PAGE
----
An Inspiring Rebel

“How is it that you are angry with me
for curing a man on the sabbath?.”

John 7:23

The 20th anniversary of a dear friend’s passing looms. We met when I was just four years old and our friendship endured until he passed away decades later. Weeks ago, I referenced the abuse of children within the church. After sharing my heartbreak and anger, I acknowledged the many good priests who share these sentiments. I also shared my hope in the good religious and lay people who would band together to prevent this from ever happening again. This friend about whom I write is Father O’Connell, a good priest who generously shared his time with me while offering no threat to my childhood innocence. Now let me tell you about this rebel of a priest who inspired my own sometimes rebellious ways…

Father always took the time to talk to me. He was the first person I told when my dad passed away. Even at the ripe young age of 8, I sensed that Father was a bit of a rebel. Though he respected the letter of the law, he had great compassion for those in need. He locked horns with the housekeepers of our parish rectory when they complained that he’d “cluttered up” the basement with clothing he collected for the poor. Some time later, Father locked horns with a local mayor because he’d hired some striking city workers to do odd jobs around the church so they could put food on their tables.

Perhaps it is because Father had such a generous heart that nothing came of the murmurs against him. In each instance, someone came to bat for him, perhaps out of fear that Father was a little too close to God to mess with.So it is that, like Father, I never challenge the rules for my own sake. However, I habitually set them aside in the interest of love, God’s love, to be precise.

Dear God, be with us as we strive to live in accord with your love.

©2018 Mary Penich – All Rights Reserved

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A Loving Rebel

“How is it that you are angry with me
for curing a whole man on the sabbath?.”

John 7:23

The anniversary of a dear friend’s passing nudged numerous memories from my mental archives. I laughed as I considered this rebel who was like a dad to me…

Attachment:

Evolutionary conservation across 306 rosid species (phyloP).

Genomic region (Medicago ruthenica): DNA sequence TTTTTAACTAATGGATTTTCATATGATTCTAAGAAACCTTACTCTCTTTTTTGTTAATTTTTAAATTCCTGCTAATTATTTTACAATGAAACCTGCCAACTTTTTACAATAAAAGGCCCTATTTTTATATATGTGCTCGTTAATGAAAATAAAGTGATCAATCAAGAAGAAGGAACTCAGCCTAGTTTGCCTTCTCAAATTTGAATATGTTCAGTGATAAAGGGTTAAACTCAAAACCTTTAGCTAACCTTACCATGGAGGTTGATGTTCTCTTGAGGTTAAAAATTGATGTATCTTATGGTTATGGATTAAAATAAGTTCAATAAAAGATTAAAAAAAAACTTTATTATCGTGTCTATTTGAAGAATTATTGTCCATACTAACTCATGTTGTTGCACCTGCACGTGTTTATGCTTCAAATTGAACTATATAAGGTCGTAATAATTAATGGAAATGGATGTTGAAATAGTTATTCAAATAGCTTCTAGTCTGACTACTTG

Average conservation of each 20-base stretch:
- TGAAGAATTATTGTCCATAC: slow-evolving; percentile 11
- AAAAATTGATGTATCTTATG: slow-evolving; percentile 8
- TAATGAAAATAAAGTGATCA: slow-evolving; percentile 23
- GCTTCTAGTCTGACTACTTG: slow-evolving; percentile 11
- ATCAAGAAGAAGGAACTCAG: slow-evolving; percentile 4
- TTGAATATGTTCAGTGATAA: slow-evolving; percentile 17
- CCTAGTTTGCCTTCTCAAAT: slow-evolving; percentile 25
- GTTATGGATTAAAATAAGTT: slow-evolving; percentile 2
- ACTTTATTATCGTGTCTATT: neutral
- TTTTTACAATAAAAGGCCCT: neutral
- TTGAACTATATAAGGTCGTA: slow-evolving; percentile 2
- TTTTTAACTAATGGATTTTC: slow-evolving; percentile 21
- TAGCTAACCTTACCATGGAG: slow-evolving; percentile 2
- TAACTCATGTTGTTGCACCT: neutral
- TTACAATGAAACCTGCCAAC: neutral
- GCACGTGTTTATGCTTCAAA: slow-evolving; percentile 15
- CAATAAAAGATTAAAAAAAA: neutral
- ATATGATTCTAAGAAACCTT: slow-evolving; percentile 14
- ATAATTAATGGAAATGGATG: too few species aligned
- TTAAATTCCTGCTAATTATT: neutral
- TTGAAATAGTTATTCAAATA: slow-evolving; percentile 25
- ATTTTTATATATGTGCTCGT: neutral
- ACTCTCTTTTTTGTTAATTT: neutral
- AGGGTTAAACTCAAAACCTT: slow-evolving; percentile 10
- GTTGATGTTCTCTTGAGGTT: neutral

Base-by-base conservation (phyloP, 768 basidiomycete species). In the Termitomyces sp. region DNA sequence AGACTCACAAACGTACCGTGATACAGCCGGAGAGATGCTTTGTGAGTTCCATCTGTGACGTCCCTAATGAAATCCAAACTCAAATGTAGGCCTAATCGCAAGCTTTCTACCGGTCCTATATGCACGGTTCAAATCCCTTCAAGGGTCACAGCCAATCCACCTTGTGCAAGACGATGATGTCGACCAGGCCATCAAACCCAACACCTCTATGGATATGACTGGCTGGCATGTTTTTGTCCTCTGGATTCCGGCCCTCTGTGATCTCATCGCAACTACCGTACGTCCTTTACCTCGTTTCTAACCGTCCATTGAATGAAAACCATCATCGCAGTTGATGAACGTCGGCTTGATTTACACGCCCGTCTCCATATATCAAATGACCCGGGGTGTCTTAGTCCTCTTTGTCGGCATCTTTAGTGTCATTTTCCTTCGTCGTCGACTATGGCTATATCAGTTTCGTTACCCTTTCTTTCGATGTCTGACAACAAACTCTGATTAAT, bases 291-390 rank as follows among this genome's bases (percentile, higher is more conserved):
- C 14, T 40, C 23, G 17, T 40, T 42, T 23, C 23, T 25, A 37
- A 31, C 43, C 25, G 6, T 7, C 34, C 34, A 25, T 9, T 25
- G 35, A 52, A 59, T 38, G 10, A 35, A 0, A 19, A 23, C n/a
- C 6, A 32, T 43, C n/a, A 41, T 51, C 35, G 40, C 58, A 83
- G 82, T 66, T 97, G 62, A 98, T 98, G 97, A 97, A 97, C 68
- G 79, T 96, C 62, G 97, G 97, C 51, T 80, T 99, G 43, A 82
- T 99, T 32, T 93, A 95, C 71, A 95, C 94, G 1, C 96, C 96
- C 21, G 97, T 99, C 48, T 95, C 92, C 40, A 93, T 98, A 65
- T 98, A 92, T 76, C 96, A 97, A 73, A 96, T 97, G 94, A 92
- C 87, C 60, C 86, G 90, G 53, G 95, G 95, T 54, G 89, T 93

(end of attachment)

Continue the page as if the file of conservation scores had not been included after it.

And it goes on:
I met Father O’Connell when he was a newly ordained priest assigned to my childhood parish. Our friendship took root immediately. Father always took the time to talk with me. He was the first person I told when my dad passed away. Father was also a bit of a rebel. Though he respected the letter of the law, he had great compassion for those in need. I remember his locking horns with the rectory housekeepers because he had “cluttered up” the basement with clothing which he’d collected for the poor. Eventually, the ladies relented and he was able to continue this charitable endeavor.

Years later, Father locked horns with a local mayor because he hired some striking city workers to do odd jobs around the church so they could put food on their tables. Perhaps it was because Father had such a good and generous heart that nothing ever came of the murmurs against him. Perhaps that mayor felt that Father was a little too close to God to mess with. In the end, the city rehired those workers and the parish church was in good repair.

I’m happy to share that a bit of my friend’s rebellious nature lives on in me. Though I rarely challenge the rules for my own sake, I habitually set them aside in the interest of love, God’s love, to be precise.

Dear God, be with us as we strive to live in accord with your love.

©2017 Mary Penich – All Rights Reserved

Living God’s Love

“How is it that you are angry with me
for curing a whole man on the sabbath?.”

John 7:23

I lost a dear friend in September, 1998. The anniversary of his passing nudged numerous memories from my mental archives. I laughed as I considered this rebel who was like a dad to me…

I met Father O’Connell when he was a newly ordained priest assigned to my childhood parish. Our friendship took root immediately. Father always took the time to talk to me. He was the first person I told when my dad passed away. Father was also a bit of a rebel. Though he respected the letter of the law, he had great compassion for those in need. I remember his locking horns with the housekeepers of the rectory because he had “cluttered up” the basement with clothing which he collected for the poor. Years later, Father locked horns with a local mayor because he had hired some striking city workers to do odd jobs around the church so they could put food on their tables.

Perhaps it is because Father had such a good and generous heart that nothing ever came of the murmurs against him. In each instance, someone came to bat for him, perhaps out of fear that Father was a little too close to God to mess with. Though these words pale in the shadow of Father’s legacy, I am happy to share that a bit of his rebellious nature lives on in me. Though I never challenge the rules for my own sake, I habitually set them aside in the interest of love -God’s love, to be precise.

Dear God, be with us as we strive to live in accord with your love.

©2015 Mary Penich – All Rights Reserved